As things stand today, older sessions can’t be opened directly by Audition for Mac (and Adobe appears unconcerned about the issue). Among other things, the code re-write changed the structure of session files such that only current sessions (those that end in .sesx) can be opened directly. However, one can open an older session that was exported in XML format. This format is often used to import video edit files, where the XML language is used to describe the files, their location and the edits made to them. Hopefully the final version will be able to open at least version 3 session files without these extra steps and without having to go back to v3 for an export.


A side benefit of the re-write was that most of the legacy code was removed, including some that dates back to Cool Edit Pro, that tended to slow the program down during use. They also went to some effort to keep Audition from consuming both CPU cycles and memory. The result is a program that seems snappy right from the first launch. I also like the fact that the program currently weighs in at a bit over 100 megabytes, which I believe gives it some of its speed. When it comes to code, smaller is faster.

Adobe also kept the good stuff. One of my favorites is the Spectral editor, which depicts the audio in the frequency domain. That is, the audio file is analyzed and its frequency content is plotted from low to high, with higher levels in yellow and lower levels going through red to purple and blue. Several Photoshop-like tools then allow you to eliminate unwanted noises that occur at specific frequencies without affecting other frequencies in that time period. A low-frequency rumble can be selected and removed without messing with the low-mid and midrange frequencies, with much more precision that what can be had with equalization.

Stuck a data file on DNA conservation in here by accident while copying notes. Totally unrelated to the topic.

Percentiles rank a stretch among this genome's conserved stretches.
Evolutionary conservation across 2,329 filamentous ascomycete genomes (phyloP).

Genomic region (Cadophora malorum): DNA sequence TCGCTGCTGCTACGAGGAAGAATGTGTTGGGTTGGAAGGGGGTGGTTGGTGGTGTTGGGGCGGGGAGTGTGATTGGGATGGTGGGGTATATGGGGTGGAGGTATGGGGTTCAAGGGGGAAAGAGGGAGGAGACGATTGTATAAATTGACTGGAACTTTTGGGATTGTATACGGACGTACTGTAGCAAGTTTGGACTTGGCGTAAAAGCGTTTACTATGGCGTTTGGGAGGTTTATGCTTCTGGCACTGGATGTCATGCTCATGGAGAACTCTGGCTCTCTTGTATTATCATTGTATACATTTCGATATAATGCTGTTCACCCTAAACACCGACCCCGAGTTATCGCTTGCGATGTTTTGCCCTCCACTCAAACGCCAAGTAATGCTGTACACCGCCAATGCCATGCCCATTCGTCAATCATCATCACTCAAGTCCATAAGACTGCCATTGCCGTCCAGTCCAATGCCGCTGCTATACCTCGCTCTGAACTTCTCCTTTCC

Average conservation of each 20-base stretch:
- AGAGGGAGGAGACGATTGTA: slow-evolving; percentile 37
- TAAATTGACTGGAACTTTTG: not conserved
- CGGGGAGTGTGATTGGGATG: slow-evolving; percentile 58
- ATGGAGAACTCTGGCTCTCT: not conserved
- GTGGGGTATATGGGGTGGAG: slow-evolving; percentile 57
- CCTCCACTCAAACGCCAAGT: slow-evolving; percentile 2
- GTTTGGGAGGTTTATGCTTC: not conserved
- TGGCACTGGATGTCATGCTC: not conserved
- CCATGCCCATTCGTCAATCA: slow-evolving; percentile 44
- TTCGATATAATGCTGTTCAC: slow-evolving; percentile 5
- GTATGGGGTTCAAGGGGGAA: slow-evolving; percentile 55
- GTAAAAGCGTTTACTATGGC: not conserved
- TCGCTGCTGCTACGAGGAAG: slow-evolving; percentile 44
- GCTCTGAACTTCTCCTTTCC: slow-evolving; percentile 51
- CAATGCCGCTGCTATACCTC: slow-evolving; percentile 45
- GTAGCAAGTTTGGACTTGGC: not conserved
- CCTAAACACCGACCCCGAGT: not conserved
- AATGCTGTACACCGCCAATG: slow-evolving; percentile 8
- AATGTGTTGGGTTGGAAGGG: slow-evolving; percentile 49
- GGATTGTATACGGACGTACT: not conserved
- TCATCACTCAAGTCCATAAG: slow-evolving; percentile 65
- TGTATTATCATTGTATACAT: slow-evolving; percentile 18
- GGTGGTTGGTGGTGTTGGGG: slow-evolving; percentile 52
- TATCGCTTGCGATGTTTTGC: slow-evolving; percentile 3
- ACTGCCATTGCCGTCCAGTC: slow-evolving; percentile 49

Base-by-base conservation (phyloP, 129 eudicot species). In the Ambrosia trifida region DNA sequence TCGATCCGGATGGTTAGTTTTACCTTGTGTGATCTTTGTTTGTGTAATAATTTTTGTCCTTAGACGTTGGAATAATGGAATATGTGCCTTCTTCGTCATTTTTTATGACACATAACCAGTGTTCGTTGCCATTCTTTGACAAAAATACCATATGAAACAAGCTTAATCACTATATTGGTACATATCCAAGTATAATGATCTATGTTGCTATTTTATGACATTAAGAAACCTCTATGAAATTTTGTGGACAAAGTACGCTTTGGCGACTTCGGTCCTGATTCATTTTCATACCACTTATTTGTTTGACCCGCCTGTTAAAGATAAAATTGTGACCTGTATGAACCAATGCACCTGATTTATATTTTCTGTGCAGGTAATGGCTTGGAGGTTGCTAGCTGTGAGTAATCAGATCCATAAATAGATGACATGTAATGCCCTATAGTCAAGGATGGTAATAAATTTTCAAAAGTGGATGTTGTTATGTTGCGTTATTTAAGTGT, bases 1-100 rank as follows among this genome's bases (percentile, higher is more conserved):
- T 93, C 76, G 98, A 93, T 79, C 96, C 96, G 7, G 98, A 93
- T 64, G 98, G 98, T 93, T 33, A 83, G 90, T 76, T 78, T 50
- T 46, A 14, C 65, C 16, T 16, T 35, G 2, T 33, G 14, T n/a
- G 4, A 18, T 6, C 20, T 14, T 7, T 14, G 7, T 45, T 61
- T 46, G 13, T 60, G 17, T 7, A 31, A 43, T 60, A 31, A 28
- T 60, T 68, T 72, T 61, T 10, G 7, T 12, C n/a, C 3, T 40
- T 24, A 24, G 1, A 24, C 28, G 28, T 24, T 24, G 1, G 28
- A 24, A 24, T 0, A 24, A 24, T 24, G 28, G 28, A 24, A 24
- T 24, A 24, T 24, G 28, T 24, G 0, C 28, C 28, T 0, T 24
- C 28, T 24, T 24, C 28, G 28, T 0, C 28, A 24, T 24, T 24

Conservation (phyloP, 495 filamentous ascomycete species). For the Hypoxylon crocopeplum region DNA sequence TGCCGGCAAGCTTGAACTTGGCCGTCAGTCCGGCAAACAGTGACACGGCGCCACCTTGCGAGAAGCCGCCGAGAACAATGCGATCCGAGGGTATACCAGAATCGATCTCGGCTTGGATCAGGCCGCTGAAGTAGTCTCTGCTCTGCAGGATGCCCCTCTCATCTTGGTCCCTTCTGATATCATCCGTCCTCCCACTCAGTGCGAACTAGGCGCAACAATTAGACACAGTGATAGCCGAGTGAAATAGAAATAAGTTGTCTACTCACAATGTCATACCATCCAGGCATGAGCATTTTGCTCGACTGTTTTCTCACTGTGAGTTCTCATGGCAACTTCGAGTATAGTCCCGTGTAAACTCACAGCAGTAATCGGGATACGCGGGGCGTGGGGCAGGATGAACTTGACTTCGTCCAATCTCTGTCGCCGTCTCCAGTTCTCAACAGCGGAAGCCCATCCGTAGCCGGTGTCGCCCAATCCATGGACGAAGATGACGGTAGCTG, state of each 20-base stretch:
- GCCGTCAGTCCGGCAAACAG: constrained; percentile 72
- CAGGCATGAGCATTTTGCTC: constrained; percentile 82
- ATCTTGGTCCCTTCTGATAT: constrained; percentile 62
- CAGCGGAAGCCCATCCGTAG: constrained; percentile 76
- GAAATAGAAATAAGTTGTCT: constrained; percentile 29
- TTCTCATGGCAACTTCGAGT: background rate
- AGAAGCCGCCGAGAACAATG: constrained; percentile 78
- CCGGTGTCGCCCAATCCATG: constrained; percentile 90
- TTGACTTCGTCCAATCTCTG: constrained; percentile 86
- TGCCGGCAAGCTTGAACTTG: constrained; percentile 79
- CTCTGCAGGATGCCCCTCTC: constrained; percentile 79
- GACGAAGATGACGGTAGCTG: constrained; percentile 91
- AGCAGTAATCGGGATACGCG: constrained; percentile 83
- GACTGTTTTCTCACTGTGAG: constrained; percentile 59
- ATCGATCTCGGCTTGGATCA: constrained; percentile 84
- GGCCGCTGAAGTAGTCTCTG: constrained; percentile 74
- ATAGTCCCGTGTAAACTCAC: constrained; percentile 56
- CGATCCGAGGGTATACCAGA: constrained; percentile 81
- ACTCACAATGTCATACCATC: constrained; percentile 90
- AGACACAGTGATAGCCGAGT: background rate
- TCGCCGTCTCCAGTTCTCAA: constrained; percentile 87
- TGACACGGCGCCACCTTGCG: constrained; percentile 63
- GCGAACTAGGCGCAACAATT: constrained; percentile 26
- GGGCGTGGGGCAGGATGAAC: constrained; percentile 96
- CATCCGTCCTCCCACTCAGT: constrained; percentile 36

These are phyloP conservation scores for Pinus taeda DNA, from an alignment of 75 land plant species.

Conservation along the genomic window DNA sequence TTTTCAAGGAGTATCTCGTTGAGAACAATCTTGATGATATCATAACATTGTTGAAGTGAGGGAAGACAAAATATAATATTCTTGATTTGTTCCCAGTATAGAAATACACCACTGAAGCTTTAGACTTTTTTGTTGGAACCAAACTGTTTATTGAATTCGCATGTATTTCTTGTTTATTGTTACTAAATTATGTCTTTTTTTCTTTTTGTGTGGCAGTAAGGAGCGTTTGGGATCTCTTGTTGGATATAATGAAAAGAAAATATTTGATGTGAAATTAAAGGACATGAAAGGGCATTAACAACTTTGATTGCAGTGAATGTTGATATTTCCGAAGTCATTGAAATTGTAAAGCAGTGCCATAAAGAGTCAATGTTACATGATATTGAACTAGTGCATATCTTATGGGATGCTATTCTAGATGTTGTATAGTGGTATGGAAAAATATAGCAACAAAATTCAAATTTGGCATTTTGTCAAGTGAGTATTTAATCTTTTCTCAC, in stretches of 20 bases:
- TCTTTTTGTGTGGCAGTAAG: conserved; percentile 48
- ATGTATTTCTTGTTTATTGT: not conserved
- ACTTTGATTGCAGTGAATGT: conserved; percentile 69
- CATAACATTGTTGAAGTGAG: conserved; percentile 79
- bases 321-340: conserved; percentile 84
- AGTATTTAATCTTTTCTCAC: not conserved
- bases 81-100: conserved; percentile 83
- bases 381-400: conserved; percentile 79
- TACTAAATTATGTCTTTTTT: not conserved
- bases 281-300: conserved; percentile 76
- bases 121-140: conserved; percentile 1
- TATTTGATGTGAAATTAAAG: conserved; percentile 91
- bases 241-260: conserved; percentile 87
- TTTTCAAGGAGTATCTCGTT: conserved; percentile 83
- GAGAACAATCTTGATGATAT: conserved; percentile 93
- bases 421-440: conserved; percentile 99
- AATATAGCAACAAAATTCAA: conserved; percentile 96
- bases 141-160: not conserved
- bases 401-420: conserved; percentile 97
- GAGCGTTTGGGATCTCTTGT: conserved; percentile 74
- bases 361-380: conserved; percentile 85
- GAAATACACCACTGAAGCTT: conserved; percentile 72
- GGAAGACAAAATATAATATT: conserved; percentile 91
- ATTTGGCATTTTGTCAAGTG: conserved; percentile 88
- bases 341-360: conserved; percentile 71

I also like the way the latest Apple wireless hardware works with Audition for Mac. During my evaluation, I became rather fond of Apple’s so-called “Magic Mouse” which connects via Bluetooth. In the Waveform view, sliding a finger forward and back across the mouse surface results in horizontal zoom in and out.  In Multitrack View, sliding forward and back results in either vertical track scrolling when over the waveforms, and adjusts the track height when over the track header. Sliding left and right scrolls backward and forward in time in both views, making navigation a quick process.


So it looks like there are changes afoot between version 3 and version 4. Who does Adobe expect to buy Audition for Mac?